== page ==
Even more helpful is when the exact location of those photos can be added to project plans and documents. Certain construction software includes location tagging for photos. Having accurate GPS data available for these images empowers the boots on the ground to make better decisions in maintenance and even emergency situations with real-life visuals at hand.
Get a (Cloud-Based) Publishing House
For any story to sell, a publishing company who helps store, collect and distribute the content is essential to its success. For construction, the best publishing center is mobile and cloud-based software. Nonetheless, to collect the right level of facility data needed for managing a project’s lifecycle, the platform needs to mesh seamlessly with processes that are already second nature to field staff.
According to Tyler Goss, former Innovation Manager at Turner Construction Company, “The key is that data mining efforts are built on top of–not in addition to–existing technologies, processes and workflows. For data gathering, collection and mining to succeed, they have to be perceived by users as an integral part of one’s existing process, not as ‘one more thing.’” Overall, to successfully collect facility data, it means choosing software that is made for the field, easy to use and fits effortlessly with established workflows.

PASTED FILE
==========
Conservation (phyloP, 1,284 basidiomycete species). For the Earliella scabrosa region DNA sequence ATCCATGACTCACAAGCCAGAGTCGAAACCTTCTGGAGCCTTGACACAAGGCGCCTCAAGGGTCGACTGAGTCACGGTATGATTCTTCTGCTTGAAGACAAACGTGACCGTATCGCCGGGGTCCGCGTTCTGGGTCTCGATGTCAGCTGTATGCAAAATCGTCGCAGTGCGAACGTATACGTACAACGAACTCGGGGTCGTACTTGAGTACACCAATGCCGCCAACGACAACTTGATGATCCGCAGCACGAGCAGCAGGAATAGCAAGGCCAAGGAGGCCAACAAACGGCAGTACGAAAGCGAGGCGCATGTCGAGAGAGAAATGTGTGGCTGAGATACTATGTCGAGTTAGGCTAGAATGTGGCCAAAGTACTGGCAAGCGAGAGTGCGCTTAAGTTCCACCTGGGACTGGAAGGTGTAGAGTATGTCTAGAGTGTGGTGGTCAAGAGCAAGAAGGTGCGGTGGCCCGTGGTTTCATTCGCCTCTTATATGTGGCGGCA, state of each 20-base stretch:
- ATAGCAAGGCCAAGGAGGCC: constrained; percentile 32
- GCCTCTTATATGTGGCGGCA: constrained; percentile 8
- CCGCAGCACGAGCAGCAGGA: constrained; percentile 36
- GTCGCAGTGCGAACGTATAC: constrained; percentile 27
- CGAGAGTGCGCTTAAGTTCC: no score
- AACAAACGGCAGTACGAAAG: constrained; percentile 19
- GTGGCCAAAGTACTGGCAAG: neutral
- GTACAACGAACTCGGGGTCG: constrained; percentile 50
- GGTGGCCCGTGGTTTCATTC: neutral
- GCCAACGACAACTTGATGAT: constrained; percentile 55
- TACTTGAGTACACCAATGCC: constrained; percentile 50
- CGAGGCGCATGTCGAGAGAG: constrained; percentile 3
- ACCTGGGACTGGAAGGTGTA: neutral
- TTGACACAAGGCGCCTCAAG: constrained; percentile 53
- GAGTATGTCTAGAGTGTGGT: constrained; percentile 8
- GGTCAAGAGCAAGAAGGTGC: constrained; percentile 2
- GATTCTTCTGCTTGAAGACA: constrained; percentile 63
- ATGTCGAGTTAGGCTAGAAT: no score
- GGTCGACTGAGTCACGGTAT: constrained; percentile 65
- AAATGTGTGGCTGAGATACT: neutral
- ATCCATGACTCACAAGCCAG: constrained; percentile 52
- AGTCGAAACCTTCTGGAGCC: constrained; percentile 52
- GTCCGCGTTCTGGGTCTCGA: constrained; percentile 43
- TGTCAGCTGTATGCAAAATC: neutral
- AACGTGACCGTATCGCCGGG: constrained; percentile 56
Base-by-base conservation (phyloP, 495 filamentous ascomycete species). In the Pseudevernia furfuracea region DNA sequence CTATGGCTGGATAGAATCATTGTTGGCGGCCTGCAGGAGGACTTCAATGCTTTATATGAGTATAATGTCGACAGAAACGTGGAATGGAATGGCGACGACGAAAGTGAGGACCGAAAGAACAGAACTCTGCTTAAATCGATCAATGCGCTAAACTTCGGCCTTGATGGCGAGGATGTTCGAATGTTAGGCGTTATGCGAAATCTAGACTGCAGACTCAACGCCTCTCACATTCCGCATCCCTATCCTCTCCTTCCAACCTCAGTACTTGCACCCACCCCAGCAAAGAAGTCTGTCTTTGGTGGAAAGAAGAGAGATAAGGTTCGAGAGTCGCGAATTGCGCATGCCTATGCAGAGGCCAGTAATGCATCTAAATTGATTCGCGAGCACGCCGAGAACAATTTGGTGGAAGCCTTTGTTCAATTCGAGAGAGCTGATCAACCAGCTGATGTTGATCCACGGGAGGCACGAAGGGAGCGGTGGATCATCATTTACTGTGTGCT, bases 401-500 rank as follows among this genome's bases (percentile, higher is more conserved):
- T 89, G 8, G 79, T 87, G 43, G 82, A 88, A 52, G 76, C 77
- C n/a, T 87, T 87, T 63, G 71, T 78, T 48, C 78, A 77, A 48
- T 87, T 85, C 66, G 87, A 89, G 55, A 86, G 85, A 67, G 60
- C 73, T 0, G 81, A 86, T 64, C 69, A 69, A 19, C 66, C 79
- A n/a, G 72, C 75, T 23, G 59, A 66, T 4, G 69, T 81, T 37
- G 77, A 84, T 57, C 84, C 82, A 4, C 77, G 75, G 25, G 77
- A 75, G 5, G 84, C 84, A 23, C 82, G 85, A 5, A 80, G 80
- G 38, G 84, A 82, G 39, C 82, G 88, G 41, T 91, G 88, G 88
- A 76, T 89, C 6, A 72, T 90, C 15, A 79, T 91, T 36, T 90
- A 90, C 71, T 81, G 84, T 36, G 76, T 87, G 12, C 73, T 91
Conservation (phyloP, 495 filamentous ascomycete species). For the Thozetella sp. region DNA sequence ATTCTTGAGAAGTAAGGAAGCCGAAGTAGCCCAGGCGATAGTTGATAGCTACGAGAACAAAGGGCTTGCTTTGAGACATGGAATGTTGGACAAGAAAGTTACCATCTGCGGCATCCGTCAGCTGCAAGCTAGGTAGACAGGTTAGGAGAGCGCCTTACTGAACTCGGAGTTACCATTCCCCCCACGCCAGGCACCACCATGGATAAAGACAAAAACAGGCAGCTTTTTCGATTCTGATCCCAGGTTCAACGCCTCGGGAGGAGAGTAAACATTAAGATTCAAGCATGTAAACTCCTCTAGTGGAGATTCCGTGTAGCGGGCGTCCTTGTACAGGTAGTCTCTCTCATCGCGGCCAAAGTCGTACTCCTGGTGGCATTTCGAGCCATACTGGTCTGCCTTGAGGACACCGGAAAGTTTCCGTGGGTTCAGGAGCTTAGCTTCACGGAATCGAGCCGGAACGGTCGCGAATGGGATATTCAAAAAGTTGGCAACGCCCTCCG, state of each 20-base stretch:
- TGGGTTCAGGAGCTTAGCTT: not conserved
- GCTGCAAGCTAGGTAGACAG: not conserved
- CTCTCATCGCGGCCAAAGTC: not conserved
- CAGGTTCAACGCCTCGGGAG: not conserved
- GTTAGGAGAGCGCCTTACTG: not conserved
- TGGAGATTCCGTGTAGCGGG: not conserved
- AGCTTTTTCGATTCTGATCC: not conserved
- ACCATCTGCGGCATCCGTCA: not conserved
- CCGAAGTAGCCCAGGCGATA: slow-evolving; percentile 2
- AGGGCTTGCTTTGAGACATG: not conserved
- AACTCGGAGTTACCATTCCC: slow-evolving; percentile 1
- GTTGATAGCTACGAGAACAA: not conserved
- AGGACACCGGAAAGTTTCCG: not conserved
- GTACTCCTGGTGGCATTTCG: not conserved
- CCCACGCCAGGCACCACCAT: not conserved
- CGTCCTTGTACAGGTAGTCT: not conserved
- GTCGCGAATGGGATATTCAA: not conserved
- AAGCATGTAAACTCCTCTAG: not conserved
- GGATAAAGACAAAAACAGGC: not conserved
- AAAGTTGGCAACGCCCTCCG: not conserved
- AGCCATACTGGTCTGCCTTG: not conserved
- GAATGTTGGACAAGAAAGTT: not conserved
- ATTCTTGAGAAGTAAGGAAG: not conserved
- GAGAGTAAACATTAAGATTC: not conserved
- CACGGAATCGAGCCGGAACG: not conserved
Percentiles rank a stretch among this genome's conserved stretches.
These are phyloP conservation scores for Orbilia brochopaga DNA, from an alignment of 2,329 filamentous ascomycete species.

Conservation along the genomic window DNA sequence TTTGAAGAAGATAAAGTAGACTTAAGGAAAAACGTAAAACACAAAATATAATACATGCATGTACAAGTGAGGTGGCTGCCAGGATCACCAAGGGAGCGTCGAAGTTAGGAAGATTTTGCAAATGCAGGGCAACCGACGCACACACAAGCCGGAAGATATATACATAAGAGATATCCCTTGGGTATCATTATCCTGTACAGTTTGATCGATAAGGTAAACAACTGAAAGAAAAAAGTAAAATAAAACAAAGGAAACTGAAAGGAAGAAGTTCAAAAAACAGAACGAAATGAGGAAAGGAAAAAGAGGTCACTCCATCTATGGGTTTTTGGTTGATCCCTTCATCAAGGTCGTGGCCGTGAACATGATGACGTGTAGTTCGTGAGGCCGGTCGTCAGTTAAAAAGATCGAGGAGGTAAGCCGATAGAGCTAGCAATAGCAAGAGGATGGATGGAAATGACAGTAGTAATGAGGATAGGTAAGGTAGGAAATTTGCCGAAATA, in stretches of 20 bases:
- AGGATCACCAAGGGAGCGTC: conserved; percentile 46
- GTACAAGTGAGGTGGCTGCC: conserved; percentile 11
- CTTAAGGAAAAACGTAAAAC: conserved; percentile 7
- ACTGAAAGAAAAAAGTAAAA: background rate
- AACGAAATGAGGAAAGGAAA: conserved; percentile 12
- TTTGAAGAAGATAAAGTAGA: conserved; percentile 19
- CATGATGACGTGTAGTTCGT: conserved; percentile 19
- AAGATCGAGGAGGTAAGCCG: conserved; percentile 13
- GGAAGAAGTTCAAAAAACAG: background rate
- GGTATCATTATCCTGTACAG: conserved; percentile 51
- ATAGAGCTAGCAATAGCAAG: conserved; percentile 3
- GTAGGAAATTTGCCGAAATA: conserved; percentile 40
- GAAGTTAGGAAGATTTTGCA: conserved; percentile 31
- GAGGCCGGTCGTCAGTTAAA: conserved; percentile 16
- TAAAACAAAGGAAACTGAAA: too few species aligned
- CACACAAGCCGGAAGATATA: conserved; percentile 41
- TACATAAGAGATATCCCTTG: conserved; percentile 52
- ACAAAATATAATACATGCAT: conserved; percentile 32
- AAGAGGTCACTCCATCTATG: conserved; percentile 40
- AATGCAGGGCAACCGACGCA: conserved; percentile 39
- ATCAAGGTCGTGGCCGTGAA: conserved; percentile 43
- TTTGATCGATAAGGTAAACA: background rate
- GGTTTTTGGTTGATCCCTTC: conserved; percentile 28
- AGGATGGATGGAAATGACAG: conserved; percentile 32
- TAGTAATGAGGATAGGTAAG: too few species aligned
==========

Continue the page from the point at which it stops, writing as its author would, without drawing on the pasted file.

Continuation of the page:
In addition to creating as-builts, construction teams need a fast way to get handover documents into the hands of operations teams at closeout. Cloud-based software is the only option to quickly and efficiently get as-builts to those managing the project after construction. Having this information in a fully digital closeout binder that’s available at any point in the office or the field allows teams to address any issues faster as well as keep a constant pulse on any maintenance needs down the road.
Plan for the Sequel
A pain point for many owners is that after they receive the as-builts from a contractor and before the next major project begins, there could be months, years and even decades in between projects where information is not being collected. However, if mobile software is available for the O&M team to update work on the spot when it comes time for the next rebuild or renovation, owners can save big time because they will not have to do an existing conditions survey. In turn, all this information can be integrated back into project drawings, so the most up to date story is always available to teams.
The Future of O&M is Better Data
It’s no longer enough to capture data and information just to maintain the construction process. Today, it’s becoming essential to start capturing extensive facility data to ensure a building’s long-term usability. By prioritizing data capture throughout construction with the right tools, construction teams can help create smart as-builts to dramatically help owners maintain costs and sustainability of their projects–or plan for the next chapter.